“Yes,” the woman said warily.

“Are you a Communist?”

“No!” she said, clearly affronted. “We are not nostalgic forCommunism here.”

For the first time during his trip to Russia, Koolhaas lookeddisappointed. “I would never suggest that you should be nostalgic,”he said, his brow furrowed. “I hate nostalgia.”

he morning after the St. Petersburg presentation—a Saturday—Koolhaas was back at work in Rotterdam, a dull, efficient

port city that looks more American than European. Rotterdam’smultilaned streets are better suited for cars than for pedestrians,and most of its neighborhoods are less than fifty years old; thetown’s historic districts were obliterated by the Nazis. Koolhaas,who lives in a humdrum apartment tower overlooking the MeuseRiver, finds the city “completely nondescript,” and greatly prefers itto the “repulsive quaintness and irritating canals” of Amsterdam,his home town. (His father, Anton, was an editor at a left-wing

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newspaper there; his mother was a costume designer.) As withmost of Koolhaas’s oppositional postures, his calculated embraceof Rotterdam, which is the commercial center of the Netherlands,both isolates and spotlights him. Whereas his European rivalshuddle together in Paris and London, Koolhaas stands alone. “Iam Rotterdam’s most important citizen,” he said with mockhauteur.

Koolhaas became an architect almost by accident. He started outin the mid-sixties as a journalist and screenwriter. For a Dutchweekly, he wrote profiles of Federico Fellini and other culturalfigures. His only produced film, “White Slave”—completed in1969, when he was twenty-four, in collaboration with the directorRené Daalder—is a bizarre fantasia about a Dutch girl whobecomes an unwilling concubine in Africa. The movie bombed,and a project with Russ Meyer, the cult director of “Faster,Pussycat! Kill! Kill!,” never took off. Feeling stymied, Koolhaasdecided, at twenty-five, to change professions, and moved toLondon to study architecture. In 1975, he founded oma. Theswitch from movies to architecture wasn’t so extreme, he claims:“Design is all about entrances and exits. People say my buildingsare episodic, and I consider that a compliment.” Indeed, Koolhaas’sbuildings have a cinematic sense of continuity: rooms dissolve intoone another. The new Casa da Música in Porto, for example, usesangled ramps to sweep you from the ground floor, past asuccession of increasingly dramatic spaces—a futuristicaluminum-clad ticketing area, a glass-floored cocktail bar—andthrough a stage-side entry into an auditorium sheathed in goldleaf. Before heading to your seat, you face the crowd and feel, for amoment, the thrill of being a performer.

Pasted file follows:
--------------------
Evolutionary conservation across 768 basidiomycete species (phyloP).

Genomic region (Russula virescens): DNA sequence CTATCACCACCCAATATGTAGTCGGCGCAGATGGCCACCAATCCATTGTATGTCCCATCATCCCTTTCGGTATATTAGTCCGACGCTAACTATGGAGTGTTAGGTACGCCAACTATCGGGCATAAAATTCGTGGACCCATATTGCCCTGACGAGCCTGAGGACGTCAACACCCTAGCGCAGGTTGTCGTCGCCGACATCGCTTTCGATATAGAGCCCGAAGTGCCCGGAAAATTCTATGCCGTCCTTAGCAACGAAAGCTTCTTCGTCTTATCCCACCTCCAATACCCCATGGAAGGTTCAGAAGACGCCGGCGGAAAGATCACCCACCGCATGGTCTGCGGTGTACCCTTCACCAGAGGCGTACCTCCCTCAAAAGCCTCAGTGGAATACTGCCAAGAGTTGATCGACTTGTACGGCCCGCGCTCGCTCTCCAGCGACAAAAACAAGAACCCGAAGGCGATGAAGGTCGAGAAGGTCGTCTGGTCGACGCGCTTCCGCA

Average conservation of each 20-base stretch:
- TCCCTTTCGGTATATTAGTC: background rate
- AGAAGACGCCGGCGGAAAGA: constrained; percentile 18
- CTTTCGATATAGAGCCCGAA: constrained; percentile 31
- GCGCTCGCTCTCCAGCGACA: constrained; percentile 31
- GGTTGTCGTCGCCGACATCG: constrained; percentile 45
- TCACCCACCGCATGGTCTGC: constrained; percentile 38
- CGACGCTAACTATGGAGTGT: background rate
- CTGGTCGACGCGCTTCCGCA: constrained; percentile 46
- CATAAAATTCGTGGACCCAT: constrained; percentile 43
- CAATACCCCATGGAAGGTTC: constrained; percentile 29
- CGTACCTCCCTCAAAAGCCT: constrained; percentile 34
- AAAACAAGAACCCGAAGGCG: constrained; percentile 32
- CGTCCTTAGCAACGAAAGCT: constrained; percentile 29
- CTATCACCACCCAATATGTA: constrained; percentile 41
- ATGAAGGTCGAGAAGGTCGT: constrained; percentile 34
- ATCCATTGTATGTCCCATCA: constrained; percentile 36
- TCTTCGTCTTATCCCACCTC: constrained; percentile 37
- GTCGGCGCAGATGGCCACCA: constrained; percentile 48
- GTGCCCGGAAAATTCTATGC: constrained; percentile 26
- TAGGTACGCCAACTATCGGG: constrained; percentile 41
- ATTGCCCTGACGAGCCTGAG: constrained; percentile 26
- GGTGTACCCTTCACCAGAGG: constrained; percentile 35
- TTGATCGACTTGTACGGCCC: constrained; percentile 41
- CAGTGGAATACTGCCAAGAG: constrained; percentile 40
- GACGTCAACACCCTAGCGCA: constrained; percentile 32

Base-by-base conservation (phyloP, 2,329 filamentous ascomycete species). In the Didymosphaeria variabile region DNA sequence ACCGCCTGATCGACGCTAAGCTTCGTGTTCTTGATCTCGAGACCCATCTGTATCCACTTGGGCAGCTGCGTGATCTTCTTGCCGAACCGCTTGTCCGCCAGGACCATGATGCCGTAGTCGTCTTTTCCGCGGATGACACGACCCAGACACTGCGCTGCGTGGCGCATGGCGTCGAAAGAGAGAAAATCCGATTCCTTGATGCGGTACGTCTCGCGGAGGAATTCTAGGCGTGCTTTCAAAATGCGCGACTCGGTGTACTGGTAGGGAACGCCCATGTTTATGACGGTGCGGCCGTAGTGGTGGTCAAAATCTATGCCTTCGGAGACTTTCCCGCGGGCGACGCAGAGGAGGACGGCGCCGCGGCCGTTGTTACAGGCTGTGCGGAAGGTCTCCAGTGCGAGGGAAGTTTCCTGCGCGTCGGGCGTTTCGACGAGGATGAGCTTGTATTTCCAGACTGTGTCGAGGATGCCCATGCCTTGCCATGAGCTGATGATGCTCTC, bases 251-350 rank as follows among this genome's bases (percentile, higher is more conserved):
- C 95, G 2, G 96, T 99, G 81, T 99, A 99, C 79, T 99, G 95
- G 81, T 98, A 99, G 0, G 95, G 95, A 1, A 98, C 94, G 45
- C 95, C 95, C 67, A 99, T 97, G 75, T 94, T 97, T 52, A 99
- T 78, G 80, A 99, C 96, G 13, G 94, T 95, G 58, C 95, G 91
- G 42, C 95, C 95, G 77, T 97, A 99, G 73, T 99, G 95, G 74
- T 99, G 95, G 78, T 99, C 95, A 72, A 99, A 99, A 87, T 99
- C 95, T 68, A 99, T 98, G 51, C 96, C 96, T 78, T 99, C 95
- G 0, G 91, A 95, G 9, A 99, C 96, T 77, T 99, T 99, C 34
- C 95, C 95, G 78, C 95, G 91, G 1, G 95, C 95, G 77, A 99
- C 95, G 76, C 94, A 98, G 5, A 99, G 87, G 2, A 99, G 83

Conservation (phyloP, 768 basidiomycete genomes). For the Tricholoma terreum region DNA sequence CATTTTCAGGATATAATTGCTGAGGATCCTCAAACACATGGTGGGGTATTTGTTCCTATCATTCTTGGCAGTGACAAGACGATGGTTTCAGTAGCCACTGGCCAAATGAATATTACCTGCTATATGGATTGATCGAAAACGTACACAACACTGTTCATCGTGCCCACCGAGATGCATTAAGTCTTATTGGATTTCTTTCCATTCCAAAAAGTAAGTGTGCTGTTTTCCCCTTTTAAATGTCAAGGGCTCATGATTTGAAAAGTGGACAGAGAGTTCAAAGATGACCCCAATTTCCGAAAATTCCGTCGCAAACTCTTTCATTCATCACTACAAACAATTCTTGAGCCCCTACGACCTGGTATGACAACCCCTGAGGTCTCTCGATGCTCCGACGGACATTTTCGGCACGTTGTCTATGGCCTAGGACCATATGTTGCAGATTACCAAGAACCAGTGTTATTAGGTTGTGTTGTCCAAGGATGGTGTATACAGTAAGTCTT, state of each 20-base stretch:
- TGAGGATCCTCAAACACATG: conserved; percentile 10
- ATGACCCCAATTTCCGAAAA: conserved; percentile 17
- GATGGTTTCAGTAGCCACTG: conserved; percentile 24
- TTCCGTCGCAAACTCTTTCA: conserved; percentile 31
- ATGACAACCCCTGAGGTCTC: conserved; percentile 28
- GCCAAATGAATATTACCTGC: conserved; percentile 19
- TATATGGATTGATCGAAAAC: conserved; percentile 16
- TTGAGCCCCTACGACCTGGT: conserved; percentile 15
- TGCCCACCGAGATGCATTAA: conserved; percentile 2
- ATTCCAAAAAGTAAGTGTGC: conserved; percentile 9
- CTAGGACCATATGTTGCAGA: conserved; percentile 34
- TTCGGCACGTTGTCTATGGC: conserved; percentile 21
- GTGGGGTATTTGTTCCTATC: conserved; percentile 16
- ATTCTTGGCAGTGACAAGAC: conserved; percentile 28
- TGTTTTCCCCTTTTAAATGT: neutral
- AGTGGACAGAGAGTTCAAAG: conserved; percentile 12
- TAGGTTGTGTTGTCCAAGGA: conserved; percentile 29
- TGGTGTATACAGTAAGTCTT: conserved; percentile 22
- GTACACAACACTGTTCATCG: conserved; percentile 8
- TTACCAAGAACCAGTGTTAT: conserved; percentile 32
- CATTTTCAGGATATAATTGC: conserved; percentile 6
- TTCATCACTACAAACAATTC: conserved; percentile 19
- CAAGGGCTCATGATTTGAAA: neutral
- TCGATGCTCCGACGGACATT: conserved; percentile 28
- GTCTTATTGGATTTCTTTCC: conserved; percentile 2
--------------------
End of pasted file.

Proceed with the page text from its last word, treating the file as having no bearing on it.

oma’s current headquarters, in a sedate seven-story buildingdowntown, is pure junkspace. The firm first occupied the top floor,but, when it grew, it nonsensically acquired additional space on thefirst and second floors, condemning staffers to constant elevator

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use. On Sunday afternoon, as Koolhaas inspected ongoing projectson the second floor, he walked to a balcony overlooking the firstfloor and nodded with satisfaction at the grid of beige workspacesbelow, which could have been lifted from an Atlanta office park.All you could see outside the long row of windows was a four-laneroad with the occasional car zipping by. “This is one of my favoriteviews,” he said. “It is a testament to globalization. It is banal, itaffords no pleasure, it could be anywhere.” He smiled. “There areno distractions here.” Koolhaas doesn’t even have domesticdistractions in Rotterdam. His wife of thirty-four years, MadelonVriesendorp, an artist, lives in London. (They have two grownchildren, a son and a daughter.)

Somewhere on the first floor, a radio was playing bouncy Europop—a weekend indulgence for oma’s staff of a hundred architects,who typically work eighty or more hours a week. The associateswere almost all under forty, and many came from distant cities:Lagos, Tokyo, Moscow. (A thousand architects seek jobs at omaeach year.) Speaking in an accented, hypernuanced English thatfacilitated fierce debates on whether a particular design should be“brutal,” “blatant,” or “congested,” the designers had absorbedKoolhaas’s intonations as well as his ideas; even the Americans onthe staff spoke with a vaguely European lilt. Almost uniformlyattractive and fashionably dressed, the staff nevertheless exuded anodd research-lab sexlessness. They had all come to Holland todesign—as much as humanly possible. One of oma’s bestarchitects, Shohei Shigematsu, was envied for his surgical-residentstamina: he could design for forty-eight hours straight beforecrashing.

Such Stakhanovite commitment is necessary at a firm where somuch creative labor is wasted. Even in the wake of the Seattletriumph, oma builds only a fifth of what it designs—a typical ratiofor an experimental firm. In December, oma’s bid to transformLes Halles, the shopping arcades in Paris, using colored-glass